How many lights should you have in a living room? Designers agree that this number is the absolute minimum

Interior designers and lighting experts aim to include at least this many light sources when designing a living room

A layered lighting scheme
(Image credit: Soho Home)

How many lights is enough for a living room to feel relaxing and cozy? You're not the only one wondering. It's a fine line to walk - while you don't want your space to be overly bright, neither do you want a space that is poorly lit. Building a richly layered lighting scheme gives you the options to get it right, whatever you're using the space for. 

With that in mind, based on the size and scale of the room, you need to consider a living room lighting plan. Ensure you have enough task, accent, and general lighting so sitting, working, lounging or even napping in the room is convenient and comfortable. While the specific number may vary, every size of the room has a sweet spot. We asked a few experts to advise and here's what they had to say.

Aditi Sharma Maheshwari
Aditi Sharma Maheshwari

Aditi is a homes writer and editor with several years of experience. Her articles, backed by expert insights, offer suggestions aimed at helping readers make the best home design choices. For this article, she spoke to top interior designers and industry experts to find out about living room lighting requirements and the number of fixtures needed for this space. 

How many light sources does a living room need?

Ideally, the number of lights needed in the living room depends on the size and scale of the space but largely, a living room ceiling light, two wall lights, and preferably a floor light should do. Of course, you can layer the lighting scheme further with task or accent lights but to illuminate the space fairly well, you require at least two to four lights in the space.

Do keep in mind a few things. 'When it comes to the living room, your lighting is a crucial part of the overall design scheme and should be planned at the beginning of the design process,' says Emma Deterding, founder and creative director of Kelling Designs (opens in new tab)and KDLoves (opens in new tab). 'This will ensure you have switches, wiring, and light fixtures in all the right places to create the perfect, layered lighting scheme.'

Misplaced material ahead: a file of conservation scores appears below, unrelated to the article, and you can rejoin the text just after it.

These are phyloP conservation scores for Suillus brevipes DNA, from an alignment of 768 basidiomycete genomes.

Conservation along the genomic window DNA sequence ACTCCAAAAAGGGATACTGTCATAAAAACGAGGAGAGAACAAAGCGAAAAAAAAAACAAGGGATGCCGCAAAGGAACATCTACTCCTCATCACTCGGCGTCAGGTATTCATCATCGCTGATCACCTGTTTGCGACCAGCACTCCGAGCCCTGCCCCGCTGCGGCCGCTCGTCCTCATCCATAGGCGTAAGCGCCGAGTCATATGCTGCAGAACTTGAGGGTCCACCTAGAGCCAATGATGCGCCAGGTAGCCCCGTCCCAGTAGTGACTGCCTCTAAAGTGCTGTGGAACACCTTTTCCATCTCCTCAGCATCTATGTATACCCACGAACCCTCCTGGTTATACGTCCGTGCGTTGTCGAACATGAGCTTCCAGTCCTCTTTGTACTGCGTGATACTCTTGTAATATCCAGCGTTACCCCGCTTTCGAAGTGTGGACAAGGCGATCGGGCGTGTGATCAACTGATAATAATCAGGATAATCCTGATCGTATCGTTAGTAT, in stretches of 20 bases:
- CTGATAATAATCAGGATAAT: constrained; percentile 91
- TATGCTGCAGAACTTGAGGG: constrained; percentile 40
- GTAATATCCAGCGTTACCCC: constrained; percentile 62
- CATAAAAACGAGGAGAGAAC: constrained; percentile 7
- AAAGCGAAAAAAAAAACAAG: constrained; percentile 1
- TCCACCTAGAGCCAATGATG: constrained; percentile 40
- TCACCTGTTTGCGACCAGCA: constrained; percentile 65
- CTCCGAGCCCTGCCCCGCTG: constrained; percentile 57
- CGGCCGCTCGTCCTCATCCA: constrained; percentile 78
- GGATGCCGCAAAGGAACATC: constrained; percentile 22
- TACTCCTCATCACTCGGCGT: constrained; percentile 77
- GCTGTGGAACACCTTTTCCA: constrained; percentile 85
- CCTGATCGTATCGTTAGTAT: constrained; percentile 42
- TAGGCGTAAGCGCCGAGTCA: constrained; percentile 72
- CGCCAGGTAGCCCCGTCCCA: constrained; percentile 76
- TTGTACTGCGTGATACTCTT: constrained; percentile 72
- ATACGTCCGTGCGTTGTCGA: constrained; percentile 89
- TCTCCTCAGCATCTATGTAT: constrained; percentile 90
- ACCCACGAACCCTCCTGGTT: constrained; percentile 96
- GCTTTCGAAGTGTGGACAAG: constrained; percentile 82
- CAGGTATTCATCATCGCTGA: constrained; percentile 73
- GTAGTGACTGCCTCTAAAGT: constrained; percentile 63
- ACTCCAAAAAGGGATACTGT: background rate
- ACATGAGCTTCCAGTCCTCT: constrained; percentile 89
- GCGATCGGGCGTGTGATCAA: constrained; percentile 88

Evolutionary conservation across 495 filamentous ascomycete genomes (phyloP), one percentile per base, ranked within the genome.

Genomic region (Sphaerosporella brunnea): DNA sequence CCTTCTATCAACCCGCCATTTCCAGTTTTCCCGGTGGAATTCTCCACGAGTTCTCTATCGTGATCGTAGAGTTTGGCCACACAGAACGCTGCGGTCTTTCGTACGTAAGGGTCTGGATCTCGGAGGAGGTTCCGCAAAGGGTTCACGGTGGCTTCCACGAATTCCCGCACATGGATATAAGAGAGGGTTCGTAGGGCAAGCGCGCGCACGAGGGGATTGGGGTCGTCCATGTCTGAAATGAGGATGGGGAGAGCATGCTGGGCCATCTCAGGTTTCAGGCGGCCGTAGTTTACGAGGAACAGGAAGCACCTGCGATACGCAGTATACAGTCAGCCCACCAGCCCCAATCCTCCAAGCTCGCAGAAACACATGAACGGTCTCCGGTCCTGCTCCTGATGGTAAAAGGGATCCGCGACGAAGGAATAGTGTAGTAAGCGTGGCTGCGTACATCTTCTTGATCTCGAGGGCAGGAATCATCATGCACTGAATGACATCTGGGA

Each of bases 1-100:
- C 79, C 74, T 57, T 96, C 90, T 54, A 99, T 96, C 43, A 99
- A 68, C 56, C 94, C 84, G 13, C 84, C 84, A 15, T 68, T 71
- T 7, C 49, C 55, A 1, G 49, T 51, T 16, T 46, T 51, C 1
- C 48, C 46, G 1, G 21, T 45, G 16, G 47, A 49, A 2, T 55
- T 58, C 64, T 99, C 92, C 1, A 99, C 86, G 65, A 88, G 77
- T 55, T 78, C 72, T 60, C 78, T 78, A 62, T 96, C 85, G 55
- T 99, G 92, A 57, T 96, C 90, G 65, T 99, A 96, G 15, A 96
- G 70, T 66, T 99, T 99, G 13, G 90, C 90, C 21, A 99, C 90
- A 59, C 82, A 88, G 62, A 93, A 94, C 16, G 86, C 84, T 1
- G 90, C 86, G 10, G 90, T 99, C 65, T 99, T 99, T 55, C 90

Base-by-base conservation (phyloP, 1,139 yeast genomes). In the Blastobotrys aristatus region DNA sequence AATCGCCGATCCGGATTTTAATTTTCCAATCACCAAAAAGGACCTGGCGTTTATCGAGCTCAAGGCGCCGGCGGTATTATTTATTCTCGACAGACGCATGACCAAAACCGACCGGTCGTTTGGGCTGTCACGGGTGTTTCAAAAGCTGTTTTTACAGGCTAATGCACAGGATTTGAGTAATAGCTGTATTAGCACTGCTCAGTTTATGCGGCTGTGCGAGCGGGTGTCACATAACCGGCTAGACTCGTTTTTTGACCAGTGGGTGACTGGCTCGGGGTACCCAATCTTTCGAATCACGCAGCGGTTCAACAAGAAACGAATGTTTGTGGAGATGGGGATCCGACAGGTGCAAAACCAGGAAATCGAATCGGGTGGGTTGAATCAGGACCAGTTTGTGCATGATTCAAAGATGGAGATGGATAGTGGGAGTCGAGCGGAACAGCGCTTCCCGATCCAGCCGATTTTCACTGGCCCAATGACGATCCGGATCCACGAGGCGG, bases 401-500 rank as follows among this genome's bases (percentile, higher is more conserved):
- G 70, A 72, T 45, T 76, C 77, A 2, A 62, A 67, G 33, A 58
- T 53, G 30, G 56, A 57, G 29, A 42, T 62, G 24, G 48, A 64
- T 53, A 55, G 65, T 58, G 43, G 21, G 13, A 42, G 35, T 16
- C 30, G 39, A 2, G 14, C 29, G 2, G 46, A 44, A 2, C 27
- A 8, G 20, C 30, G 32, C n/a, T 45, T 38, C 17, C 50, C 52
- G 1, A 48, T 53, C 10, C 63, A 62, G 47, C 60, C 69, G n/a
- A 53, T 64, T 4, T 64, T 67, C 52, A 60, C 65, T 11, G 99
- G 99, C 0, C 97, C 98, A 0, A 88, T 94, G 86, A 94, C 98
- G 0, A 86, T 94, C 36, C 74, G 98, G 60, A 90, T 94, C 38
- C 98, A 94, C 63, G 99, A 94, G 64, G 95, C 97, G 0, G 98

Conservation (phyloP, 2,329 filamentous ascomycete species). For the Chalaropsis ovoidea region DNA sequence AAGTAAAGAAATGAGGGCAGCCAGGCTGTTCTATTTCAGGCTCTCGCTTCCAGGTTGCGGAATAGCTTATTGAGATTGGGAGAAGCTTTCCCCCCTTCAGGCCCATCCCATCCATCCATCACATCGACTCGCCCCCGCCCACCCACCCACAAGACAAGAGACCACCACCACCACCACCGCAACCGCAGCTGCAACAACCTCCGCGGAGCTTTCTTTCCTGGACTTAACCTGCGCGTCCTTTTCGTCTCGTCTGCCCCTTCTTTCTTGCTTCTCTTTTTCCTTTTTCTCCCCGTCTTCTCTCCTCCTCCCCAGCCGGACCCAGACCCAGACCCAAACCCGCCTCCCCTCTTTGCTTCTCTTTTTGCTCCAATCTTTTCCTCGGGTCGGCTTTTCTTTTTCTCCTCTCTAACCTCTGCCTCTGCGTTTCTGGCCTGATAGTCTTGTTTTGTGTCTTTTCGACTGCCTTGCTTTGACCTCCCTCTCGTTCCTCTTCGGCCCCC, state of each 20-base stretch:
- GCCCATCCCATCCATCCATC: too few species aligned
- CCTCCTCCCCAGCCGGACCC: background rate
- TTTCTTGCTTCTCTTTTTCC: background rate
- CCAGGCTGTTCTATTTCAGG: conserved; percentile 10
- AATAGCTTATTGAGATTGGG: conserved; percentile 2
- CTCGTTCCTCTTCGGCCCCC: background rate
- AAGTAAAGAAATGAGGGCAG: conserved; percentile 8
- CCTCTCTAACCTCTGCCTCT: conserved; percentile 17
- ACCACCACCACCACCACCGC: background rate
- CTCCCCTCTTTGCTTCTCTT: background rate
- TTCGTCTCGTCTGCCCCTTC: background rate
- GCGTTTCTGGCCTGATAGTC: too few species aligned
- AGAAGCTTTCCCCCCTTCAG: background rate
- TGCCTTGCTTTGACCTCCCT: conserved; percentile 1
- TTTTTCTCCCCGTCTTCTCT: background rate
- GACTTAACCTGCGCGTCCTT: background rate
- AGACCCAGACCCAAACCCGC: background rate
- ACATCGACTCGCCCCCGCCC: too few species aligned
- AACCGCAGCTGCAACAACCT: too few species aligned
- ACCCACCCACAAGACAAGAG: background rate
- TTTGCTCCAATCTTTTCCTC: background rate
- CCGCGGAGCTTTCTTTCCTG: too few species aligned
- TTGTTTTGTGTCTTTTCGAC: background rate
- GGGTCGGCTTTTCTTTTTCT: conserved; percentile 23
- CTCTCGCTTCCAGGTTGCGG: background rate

A living room lit up with wall sconces

(Image credit: Ome Dezin & Office of BC. Photo credit Virtually Here Studios)

'You need to consider how you (and others) will use the space to help determine the types of lighting you’ll need, and where,' Emma adds. 'Will the living room just solely be for relaxing and watching TV, or will you include a work zone with a desk as well? What about a reading nook?' 

Also consider the furniture you’re going to have in the room. 'For instance, if you’re going to have a sideboard or console, you may want to make sure there are outlets there to plug in table lamps,' says Emma. 'Once you’ve figured out the basics, you can then begin to plan and finalize where to place the fixtures, switches, and outlets.'

What are the different kind of lighting to include?

The best way to ensure you have a smart, functional, and cozy living room is to plan the lighting of the room right. The best way is always to mix it up so that every part of your room is illuminated and can be used for several purposes.

‘Every room should have a mix of lighting, including overhead (or ambient), accent, and task lights,' says Suzanne Duin, founder of lighting brand Maison Maison (opens in new tab). 'Whether you are designing a warm and relaxing space for the evenings, carving out a nook bright enough for reading, or working from home, the key is to balance these layers of lighting to help bring a room to life and emphasize different aspects of a scheme for different purposes.'

A living room with decorative ceiling lights

(Image credit: Baldiwala Edge)

'Ceiling lights or pendants are something that almost all living rooms have or need,' says Kelling Designs' Emma. 'They provide good general light, brightening up the room at darker times of the day, and are a good base light. Wall lights are great for creating a warmth and glow for a cozy feel, but also have the added benefit of highlighting artwork, family photos, and other personal touches.' 

Table and floor lamps are great for brightening up dark corners but also help to bring in that warming glow. 'A table lamp will also add task lighting, for instance, positioning one on a desk/console or by an armchair will give you the light you need for reading a book or finishing off some paperwork,' Emma tells us. 'Ultimately, you need a mix of all of these in the living room as it is a multi-functional space that we use in many ways – there is no one size fits all.'